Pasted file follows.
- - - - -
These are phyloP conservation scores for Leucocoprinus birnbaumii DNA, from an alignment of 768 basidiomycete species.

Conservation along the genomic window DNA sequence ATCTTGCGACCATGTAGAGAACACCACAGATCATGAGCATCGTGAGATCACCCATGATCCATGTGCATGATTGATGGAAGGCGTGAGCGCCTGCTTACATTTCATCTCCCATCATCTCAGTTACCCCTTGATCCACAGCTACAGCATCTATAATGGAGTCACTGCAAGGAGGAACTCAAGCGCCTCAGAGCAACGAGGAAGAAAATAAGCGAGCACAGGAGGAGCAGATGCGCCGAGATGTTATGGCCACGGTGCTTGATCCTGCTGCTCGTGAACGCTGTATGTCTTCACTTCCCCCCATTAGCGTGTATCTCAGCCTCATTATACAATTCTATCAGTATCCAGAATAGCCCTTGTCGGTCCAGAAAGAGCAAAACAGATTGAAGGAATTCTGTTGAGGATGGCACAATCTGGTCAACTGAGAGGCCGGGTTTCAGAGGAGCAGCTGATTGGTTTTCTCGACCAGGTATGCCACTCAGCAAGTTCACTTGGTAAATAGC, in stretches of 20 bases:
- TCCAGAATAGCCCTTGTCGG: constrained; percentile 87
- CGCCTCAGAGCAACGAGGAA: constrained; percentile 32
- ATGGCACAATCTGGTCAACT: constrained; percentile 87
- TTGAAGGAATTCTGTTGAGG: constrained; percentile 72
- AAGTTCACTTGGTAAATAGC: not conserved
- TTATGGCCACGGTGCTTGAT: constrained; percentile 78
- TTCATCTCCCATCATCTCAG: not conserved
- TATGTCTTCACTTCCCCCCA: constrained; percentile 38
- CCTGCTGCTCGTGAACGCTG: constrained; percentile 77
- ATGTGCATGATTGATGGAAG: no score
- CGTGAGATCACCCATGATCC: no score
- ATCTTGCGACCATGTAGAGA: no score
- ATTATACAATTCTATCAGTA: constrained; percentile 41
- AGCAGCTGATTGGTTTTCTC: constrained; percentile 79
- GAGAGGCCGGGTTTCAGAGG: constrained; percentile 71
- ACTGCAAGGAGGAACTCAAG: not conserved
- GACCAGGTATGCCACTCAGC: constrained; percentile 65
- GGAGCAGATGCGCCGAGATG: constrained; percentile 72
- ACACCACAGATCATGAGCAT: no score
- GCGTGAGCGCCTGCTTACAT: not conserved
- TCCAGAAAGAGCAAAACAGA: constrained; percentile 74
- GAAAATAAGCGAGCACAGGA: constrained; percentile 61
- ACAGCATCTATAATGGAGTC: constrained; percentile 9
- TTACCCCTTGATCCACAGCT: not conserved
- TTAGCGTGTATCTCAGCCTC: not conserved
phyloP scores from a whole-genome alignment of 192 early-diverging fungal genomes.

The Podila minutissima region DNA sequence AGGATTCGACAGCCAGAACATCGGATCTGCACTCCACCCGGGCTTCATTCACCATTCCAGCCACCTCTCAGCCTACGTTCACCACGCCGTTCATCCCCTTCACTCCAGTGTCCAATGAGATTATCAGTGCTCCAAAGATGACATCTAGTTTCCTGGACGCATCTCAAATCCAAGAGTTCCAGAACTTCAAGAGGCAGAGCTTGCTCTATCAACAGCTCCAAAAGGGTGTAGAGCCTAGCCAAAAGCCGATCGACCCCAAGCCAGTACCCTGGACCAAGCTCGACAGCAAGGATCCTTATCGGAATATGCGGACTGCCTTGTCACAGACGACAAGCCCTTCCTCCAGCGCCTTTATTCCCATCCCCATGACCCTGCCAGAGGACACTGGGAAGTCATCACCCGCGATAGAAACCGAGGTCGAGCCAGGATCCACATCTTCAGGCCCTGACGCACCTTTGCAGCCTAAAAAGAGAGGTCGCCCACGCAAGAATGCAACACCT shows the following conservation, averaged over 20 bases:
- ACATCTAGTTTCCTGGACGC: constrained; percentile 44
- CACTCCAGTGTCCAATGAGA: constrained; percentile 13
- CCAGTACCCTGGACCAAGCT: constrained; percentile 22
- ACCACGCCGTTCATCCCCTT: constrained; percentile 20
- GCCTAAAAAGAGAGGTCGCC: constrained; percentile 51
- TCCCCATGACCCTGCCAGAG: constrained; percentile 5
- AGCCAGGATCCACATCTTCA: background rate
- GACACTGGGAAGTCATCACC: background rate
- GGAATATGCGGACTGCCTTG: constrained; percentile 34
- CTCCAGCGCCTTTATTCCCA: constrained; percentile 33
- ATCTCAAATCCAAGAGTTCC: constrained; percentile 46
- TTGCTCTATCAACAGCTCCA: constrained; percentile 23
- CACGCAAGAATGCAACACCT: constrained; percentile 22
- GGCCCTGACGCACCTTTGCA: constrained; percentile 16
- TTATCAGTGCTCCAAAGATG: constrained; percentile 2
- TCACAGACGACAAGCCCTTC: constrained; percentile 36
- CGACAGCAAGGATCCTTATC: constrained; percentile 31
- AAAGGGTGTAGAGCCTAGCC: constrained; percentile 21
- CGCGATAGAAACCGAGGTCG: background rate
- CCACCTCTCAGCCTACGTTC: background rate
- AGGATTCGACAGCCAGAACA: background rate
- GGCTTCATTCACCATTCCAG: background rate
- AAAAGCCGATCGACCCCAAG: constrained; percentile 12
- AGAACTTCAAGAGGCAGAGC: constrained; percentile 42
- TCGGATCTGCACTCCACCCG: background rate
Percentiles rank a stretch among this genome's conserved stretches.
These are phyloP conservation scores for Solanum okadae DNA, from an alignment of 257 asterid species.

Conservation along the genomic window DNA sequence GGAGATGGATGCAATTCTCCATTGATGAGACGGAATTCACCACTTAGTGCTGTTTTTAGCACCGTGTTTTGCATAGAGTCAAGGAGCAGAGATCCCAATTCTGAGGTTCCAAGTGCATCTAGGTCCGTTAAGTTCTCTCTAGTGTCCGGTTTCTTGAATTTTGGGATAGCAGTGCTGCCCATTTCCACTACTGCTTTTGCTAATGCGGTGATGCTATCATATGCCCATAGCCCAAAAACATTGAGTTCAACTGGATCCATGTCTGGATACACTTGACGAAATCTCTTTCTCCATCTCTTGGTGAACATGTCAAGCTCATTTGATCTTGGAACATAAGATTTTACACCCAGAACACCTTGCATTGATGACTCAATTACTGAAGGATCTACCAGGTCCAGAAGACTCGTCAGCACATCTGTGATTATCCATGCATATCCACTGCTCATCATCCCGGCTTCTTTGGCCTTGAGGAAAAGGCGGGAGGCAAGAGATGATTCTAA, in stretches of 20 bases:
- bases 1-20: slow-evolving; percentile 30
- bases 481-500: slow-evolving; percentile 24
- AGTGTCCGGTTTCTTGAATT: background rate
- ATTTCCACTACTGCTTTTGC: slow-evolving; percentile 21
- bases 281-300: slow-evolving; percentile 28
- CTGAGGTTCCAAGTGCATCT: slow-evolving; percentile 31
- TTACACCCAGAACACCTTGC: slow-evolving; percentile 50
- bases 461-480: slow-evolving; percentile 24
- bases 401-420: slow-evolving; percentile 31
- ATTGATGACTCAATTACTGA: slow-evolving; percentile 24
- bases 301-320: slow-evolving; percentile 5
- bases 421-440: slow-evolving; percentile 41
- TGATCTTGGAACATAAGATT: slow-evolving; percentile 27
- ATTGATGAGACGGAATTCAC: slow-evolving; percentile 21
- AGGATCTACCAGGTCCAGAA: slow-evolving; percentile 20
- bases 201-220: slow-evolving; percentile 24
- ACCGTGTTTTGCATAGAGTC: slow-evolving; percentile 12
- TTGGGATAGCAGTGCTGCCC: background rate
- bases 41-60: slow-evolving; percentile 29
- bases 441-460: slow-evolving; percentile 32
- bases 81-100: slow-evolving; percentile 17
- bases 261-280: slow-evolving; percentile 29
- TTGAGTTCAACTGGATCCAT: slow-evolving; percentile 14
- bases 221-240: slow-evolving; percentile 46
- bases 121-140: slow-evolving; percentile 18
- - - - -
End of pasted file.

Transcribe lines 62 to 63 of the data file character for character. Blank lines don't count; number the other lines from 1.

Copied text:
- bases 281-300: slow-evolving; percentile 28
- CTGAGGTTCCAAGTGCATCT: slow-evolving; percentile 31